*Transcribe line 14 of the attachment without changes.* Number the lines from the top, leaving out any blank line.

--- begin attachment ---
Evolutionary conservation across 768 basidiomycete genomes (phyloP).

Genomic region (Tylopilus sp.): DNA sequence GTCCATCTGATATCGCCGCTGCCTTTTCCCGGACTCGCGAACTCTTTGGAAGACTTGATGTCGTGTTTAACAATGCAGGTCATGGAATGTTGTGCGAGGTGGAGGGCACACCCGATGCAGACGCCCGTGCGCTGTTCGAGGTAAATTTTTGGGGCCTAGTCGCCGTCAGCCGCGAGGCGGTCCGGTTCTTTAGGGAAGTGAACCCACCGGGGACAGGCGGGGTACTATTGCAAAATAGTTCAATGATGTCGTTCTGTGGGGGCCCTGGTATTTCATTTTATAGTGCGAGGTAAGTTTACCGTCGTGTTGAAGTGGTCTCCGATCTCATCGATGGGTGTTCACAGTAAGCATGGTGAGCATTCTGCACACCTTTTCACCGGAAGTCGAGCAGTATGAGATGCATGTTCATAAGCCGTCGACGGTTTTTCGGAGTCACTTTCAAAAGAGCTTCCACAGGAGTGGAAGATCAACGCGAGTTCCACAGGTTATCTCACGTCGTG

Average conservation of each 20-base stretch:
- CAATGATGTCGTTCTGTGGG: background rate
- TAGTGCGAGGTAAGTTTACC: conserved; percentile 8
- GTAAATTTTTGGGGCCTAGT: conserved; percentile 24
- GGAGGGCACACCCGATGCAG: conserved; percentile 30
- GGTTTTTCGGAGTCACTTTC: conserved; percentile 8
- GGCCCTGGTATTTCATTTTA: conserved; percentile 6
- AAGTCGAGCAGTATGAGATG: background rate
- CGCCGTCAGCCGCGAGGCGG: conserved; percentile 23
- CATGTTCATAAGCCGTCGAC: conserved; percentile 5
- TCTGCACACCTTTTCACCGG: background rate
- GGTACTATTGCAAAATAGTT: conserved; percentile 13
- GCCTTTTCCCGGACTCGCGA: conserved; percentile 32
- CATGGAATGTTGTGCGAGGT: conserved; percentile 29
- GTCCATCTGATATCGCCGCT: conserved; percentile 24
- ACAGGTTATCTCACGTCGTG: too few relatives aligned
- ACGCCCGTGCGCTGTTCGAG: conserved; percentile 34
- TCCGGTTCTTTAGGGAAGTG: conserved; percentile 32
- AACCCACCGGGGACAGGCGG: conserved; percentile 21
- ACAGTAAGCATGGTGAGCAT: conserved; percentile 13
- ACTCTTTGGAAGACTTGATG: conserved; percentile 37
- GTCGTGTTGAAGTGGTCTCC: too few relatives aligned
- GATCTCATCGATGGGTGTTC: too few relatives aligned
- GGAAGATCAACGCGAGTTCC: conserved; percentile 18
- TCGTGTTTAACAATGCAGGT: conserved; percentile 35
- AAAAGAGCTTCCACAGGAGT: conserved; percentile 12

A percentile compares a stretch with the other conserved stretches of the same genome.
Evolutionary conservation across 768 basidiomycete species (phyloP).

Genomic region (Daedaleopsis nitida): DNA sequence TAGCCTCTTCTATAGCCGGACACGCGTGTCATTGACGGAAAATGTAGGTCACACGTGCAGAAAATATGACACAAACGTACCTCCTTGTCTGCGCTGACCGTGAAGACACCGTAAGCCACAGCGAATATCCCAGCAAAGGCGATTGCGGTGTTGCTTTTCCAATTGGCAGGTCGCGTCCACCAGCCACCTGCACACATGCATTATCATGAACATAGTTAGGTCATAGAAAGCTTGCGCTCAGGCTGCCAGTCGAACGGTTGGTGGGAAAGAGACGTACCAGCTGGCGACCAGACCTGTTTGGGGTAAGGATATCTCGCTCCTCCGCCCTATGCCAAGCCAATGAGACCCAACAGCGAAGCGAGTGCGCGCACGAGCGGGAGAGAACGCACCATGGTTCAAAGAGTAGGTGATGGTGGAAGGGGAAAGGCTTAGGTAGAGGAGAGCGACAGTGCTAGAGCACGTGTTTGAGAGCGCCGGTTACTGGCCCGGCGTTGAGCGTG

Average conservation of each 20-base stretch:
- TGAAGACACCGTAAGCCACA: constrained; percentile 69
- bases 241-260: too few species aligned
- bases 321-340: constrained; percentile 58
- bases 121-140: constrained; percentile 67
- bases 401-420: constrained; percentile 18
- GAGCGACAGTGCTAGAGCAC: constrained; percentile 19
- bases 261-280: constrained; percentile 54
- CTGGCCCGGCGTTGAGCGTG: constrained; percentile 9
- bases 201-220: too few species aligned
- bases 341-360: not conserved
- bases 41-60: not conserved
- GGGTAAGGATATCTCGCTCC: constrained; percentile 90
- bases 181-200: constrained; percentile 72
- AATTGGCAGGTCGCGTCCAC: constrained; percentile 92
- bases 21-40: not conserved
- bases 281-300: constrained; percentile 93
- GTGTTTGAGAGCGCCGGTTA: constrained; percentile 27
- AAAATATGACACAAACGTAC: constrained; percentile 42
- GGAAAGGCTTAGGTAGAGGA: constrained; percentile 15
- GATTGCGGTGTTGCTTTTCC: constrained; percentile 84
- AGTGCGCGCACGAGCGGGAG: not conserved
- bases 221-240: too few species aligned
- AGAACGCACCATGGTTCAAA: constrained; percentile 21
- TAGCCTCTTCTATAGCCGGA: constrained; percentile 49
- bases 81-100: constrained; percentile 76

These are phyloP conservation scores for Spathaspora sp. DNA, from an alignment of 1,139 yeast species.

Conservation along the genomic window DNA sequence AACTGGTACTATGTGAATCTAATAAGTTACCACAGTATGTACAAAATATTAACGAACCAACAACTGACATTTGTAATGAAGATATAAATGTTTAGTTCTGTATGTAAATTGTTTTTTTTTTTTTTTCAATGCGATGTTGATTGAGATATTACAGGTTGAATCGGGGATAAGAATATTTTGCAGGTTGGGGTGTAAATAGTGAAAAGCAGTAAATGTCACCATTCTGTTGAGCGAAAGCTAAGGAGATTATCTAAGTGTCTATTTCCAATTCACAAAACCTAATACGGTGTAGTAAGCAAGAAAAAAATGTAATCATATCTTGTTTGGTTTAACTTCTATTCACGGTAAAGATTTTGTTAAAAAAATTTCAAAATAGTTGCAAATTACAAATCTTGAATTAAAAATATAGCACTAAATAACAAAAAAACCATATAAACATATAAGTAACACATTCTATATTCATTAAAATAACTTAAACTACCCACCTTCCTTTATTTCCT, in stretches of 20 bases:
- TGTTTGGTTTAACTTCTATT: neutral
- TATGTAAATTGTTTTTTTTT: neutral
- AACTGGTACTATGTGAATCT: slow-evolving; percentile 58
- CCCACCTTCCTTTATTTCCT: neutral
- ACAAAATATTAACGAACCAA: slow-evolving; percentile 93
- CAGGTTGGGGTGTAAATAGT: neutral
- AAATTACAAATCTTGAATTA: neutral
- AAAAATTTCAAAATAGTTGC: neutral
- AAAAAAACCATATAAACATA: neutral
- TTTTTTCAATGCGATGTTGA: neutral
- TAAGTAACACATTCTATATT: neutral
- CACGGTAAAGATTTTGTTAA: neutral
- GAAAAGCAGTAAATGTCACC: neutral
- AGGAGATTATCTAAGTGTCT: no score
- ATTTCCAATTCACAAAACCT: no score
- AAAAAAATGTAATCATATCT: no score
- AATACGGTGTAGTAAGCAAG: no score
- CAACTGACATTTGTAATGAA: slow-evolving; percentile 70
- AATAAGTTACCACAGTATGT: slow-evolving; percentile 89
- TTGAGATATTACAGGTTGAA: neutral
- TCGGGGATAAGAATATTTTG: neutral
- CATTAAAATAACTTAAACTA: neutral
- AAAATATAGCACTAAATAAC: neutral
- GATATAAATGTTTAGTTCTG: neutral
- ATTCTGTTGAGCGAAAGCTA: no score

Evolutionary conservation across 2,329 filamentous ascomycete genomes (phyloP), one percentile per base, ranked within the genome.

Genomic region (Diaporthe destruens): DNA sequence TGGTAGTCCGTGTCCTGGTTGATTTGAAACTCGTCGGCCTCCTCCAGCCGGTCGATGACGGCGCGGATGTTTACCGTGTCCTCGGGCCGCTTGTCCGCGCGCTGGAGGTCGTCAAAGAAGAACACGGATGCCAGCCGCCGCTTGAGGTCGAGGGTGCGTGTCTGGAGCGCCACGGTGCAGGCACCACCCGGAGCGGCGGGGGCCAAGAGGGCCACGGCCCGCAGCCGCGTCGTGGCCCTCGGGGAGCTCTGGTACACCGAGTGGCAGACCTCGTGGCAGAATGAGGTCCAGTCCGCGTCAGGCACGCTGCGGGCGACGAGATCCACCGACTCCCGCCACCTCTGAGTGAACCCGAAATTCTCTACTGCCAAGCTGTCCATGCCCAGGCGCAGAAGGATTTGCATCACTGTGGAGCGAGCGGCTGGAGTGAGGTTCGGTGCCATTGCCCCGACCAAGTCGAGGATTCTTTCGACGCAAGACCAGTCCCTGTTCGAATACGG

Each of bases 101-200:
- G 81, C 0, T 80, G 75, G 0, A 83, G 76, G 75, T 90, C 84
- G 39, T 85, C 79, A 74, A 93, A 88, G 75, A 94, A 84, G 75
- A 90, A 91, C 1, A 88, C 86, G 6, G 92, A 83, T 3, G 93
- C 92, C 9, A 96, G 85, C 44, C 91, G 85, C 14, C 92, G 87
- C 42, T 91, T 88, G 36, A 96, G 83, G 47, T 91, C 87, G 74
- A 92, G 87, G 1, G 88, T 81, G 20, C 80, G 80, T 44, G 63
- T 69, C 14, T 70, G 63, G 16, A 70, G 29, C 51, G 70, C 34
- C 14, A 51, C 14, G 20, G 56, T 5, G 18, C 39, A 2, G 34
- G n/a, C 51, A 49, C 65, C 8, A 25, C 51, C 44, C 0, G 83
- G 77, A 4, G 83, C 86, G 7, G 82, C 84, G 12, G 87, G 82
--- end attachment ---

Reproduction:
- GGTACTATTGCAAAATAGTT: conserved; percentile 13